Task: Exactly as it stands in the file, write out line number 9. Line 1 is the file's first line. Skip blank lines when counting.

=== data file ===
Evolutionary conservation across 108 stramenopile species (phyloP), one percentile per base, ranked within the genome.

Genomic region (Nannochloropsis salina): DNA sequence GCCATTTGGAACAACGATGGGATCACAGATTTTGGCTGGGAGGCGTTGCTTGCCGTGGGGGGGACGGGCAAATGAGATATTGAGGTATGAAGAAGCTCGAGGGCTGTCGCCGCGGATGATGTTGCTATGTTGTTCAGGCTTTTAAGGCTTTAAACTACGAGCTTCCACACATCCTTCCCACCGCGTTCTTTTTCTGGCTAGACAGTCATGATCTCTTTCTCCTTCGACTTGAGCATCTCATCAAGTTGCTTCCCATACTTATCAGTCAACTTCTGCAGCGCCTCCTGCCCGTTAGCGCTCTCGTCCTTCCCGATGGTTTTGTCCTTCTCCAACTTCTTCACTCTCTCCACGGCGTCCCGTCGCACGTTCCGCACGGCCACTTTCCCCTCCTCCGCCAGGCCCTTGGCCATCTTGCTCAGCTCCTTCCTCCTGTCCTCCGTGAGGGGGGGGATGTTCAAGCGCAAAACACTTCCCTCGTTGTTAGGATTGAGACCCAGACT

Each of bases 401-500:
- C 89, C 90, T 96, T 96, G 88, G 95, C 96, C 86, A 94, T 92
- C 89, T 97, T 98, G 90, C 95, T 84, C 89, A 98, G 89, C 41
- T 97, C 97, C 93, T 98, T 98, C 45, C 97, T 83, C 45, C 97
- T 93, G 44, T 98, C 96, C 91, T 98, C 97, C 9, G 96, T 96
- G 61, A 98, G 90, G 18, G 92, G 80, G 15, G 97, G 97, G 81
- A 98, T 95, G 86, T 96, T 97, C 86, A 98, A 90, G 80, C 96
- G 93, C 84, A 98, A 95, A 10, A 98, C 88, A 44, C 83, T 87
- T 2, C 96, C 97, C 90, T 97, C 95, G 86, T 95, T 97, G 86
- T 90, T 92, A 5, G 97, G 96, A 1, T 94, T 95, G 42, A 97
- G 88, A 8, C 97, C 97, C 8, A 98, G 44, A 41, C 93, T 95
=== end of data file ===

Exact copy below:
- A 98, T 95, G 86, T 96, T 97, C 86, A 98, A 90, G 80, C 96